An urgent message from our man Peter Jenkinson: “UK Music has asked us to alert key operators in our network to a consultation paper preparing on the future shape, needs, direction and ambitions of the music industry.”
You can submit your thoughts and response directly to feedback at ukmusic.org
They are closing responses by the 15th September 2009; if you need any further information go to www.ukmusic.org/consultation
Redefining the Music Industry
A public consultation on the future shape, needs, direction
and ambitions of the music industry.
Closing date for responses: 15th September 2009
About UK Music
Established in October 2008, UK Music is the umbrella body that represents the collective interest of the UK’s commercial music industry: from artists, musicians, songwriters and composers, to record labels, music managers, music publishers, collecting societies and studio producers.
Our member organisations are: the Association of Independent Music (AIM), the British Academy of Songwriters, Composers & Authors (BASCA), BPI (British Recorded Music Industry) Limited, the Music Managers Forum (MMF),
the Music Publishers Association Limited (MPA), the Musicians Union (MU), PPL (Phonographic Performance Limited) and PRS for Music.
UK Music exists to understand, explain, promote, protect and nurture the UK’s commercial music sector so that its inherent value grows and its positive knock-on effects reverberate ever further and ever deeper. UK Music, through its wide membership, has access to the very best of the talent, creativity, insight and experience of those who together make up the
commercial music sector.
Drawing on such a rich resource, UK Music is the industry unit for:
Public policy and lobbying
External awareness and public opinion
Research and analysis
Industry-relevant education and skills
For more information see www.ukmusic.org
As we all know, the music industry has been dramatically re-shaped over the past ten years. In equal measures, this has proved disruptive, challenging and exciting. It will continue to be so.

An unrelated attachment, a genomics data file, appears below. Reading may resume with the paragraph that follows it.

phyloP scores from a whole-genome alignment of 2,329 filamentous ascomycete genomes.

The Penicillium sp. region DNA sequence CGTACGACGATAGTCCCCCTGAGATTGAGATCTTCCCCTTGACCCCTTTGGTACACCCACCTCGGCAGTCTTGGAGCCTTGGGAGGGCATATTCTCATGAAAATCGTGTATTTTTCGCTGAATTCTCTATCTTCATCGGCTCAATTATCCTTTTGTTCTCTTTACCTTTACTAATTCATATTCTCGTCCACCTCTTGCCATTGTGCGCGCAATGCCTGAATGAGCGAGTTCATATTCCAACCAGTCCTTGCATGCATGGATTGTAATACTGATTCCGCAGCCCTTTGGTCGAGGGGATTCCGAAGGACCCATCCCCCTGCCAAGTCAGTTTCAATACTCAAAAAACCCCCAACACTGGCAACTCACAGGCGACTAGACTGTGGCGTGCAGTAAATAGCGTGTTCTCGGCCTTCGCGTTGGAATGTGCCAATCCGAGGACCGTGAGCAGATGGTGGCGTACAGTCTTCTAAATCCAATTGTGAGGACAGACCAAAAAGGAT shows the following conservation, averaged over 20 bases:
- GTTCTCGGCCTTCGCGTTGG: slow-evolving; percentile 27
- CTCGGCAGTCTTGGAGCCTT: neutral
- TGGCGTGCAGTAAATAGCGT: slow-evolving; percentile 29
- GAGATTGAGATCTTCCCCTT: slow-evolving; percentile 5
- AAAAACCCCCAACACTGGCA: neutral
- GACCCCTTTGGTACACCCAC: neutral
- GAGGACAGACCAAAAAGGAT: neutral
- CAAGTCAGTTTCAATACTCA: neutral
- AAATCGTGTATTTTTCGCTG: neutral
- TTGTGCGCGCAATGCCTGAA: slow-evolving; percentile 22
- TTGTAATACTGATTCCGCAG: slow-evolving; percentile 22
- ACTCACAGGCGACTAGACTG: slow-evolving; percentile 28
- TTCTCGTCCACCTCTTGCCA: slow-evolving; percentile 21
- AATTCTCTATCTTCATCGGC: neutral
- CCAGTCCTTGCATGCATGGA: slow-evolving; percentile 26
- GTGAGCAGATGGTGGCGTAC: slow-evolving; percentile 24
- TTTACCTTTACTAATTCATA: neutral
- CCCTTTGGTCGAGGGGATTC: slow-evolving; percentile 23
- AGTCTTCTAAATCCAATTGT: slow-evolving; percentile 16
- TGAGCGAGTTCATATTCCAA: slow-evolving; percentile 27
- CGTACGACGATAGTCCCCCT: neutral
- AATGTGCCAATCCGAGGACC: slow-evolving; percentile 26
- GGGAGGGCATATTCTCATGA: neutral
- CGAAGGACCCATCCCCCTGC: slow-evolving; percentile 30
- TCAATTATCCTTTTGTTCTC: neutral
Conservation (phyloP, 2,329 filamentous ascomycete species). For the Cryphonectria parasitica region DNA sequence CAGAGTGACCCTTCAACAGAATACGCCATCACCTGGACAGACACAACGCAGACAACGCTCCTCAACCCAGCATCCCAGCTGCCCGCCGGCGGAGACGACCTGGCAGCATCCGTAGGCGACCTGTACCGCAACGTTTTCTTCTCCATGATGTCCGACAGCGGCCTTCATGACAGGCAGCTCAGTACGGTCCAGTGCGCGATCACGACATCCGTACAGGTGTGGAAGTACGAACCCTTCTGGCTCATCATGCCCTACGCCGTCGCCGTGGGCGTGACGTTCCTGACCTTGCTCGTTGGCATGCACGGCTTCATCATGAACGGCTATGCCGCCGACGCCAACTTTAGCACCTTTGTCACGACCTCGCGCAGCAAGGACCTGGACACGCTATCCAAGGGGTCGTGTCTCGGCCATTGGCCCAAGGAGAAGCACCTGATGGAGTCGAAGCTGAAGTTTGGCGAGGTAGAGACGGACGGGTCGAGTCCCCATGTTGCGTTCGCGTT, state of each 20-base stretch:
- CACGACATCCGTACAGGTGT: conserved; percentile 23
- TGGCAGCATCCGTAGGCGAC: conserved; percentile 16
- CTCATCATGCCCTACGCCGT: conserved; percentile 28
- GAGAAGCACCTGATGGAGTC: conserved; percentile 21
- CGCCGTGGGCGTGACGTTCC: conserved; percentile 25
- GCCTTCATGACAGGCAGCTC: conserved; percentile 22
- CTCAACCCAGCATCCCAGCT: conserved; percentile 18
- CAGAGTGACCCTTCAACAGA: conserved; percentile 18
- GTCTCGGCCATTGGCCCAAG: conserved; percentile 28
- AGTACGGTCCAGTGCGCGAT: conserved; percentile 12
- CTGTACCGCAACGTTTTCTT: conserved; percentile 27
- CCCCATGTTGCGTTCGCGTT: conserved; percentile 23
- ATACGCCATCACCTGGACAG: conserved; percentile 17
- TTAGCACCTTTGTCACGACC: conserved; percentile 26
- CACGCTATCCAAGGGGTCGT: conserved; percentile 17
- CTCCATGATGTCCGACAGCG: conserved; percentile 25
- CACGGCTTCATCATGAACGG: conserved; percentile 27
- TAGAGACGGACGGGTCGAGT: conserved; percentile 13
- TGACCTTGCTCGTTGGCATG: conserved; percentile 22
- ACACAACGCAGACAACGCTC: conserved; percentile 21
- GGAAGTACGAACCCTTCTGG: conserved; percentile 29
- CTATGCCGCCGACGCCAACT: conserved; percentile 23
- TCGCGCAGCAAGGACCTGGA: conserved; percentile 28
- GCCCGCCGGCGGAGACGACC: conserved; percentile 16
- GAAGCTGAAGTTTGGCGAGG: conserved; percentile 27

However, within a fast-changing, ever-evolving commercial market, we believe it is vital that our entire industry can pull together; that we can identify and overcome internal and external challenges, plan, strategise, set
policy and forge ahead.
UK Music is currently working on a detailed report – to be published in late October – that will seek to do just this.
In order to take into account the widest spectrum of opinion, UK Music has announced an open, industry-wide consultation that will inform this report.
Specifically, we are asking all those working within, or affected by, the music industry, to contribute their thoughts to a vision of where our commercial sector should be heading over the next 5-10 years, the challenges we need to overcome, and the changes and policies that could positively impact on both individuals and businesses.
The UK is home to the world’s most amazing musical heritage. More importantly, on the world stage we continue to punch way above our weight in terms of musical creativity, innovation and commercial success.
To ensure this remains the case, we need your help and input.
To begin with, we would ask you to respond to the following five questions:
1. What are the key challenges to growth in your particular sector? Where are the greatest opportunities for growth? What policies do you think our industry should be collectively developing to address and support these aspects, and why? Is there any role for Government to help in these areas? If so, how?
2. How can our sector offer better opportunities for young people that wish to engage with our sector? How can we best support those at the grassroots level? Can our industry create better entry avenues for those people aspiring to work within our industry and develop a career in the music business?
3. Is there a skills shortage in your sector? If so, what sort of workforce development or training would best benefit your needs? What should our industry be doing to promote further workplace equality in and throughout the sector?
4. What can industry partners – for instance, commercial radio and the BBC – do to help promote new, diverse, local musical talent across all genres?
5. Are there any other significant issues you would like to draw our attention to? (All considerations offered are welcome.)
Download the original PDF here: PDF : Redefining the Music Industry